When I gotrepparttar 122167 message to proceed torepparttar 122168 country with God speed, however,repparttar 122169 first thing that came to my mind was not a word that began with letter E. And thenrepparttar 122170 message became more incessant: You must come home in December. I refusedrepparttar 122171 invitation. Yet, my people sent an emissary who spoiltrepparttar 122172 case for not explaining why I was wanted back home. So I tarried inrepparttar 122173 city, waiting forrepparttar 122174 war ofrepparttar 122175 cyclpos.

Aftermath of a Child’s Near Death Experience

Written by RobinRenee Bridges

An 18 month-old girl lay dying of diphtheria in January of 1944. It was beforerepparttar widespread use of antibiotics. In fact,repparttar 122138 antibiotics were reserved forrepparttar 122139 troops fighting in World War II. That’s whererepparttar 122140 little girl’s father was…on Iwo Jima.

The young mother took her fever-ridden child torepparttar 122141 hospital in hopes that something could be done to save her precious child. The mother was told that there was little that could be done. The fever was much too high forrepparttar 122142 child to survive. Ice water and alcohol rubs could not controlrepparttar 122143 fever. A few hours later,repparttar 122144 mother was told that her beloved daughter, her first and only child, had died.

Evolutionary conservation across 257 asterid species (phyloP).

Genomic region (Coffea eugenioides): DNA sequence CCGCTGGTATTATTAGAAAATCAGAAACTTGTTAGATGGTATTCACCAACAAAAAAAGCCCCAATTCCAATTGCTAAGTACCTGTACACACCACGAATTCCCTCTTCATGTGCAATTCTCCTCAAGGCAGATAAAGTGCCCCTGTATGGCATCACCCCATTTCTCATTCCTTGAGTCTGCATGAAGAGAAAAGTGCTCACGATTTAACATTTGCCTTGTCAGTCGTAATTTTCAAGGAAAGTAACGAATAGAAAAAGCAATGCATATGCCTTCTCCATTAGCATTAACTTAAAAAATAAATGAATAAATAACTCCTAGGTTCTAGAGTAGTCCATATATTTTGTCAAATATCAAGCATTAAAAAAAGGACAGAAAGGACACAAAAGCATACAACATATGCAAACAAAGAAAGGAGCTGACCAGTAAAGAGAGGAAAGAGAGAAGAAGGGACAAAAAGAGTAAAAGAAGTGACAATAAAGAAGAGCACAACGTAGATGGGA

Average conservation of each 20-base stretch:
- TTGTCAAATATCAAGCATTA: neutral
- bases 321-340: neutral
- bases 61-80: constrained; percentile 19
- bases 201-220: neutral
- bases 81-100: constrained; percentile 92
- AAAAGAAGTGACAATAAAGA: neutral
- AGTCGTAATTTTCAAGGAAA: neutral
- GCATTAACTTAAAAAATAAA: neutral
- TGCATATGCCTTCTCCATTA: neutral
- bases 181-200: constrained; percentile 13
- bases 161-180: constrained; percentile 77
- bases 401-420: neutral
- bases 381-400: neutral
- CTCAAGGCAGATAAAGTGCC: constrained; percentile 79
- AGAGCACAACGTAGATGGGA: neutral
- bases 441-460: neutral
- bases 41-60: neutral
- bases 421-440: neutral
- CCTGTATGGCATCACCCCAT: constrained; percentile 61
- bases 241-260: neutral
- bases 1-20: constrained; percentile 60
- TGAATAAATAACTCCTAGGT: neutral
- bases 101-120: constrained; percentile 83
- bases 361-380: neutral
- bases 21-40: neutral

Within minutes, a frantic doctor ran back intorepparttar 122145 waiting room to tellrepparttar 122146 young mother that her child had come back to life!

Beforerepparttar 122147 evening sun set,repparttar 122148 child was sitting up in her crib playing with her dolly as if nothing out ofrepparttar 122149 ordinary had happened. The fever was gone. The mottled extremities were pink with health. The child giggled shyly asrepparttar 122150 parade of doctors and nurses came in to see her. They brought more toys and stuffed animals thanrepparttar 122151 little crib could hold. They asked questions like, “What’s your dolly’s name?” They marveled atrepparttar 122152 bright eyes and quick responses ofrepparttar 122153 child that surely should have been brain damaged.

My name is RobinRenee, and I was that little girl. I remember nothing aboutrepparttar 122154 event. Nor do I remember when I realized that if I opened my eyes just as I was drifting off to sleep, my room would become an Alice in Wonderland delight.

I learned to fly torepparttar 122155 ceiling turning flips inrepparttar 122156 ether like a trapeze artist. I looked down on my body as it lay sleeping. I stretchedrepparttar 122157 perimeters of my room until it felt smooth to me. I let it curl in upon itself like a nautilus shell. I walked on my “nautilus shell” room leaving footprints as if it were wet sand. Thenrepparttar 122158 room would quickly unwind, spinning me along with it until I ended up inrepparttar 122159 far corner ofrepparttar 122160 ceiling. This dizzying ride was one of my favorite games.

As time passed, I realized that I sawrepparttar 122161 world in a way that others didn’t. I saw people and things that others could not see. I told my parents about these people and things. They patronizingly listened to my “stories,” and then they smiled and assumed that I had imaginary friends and some outlandish ideas.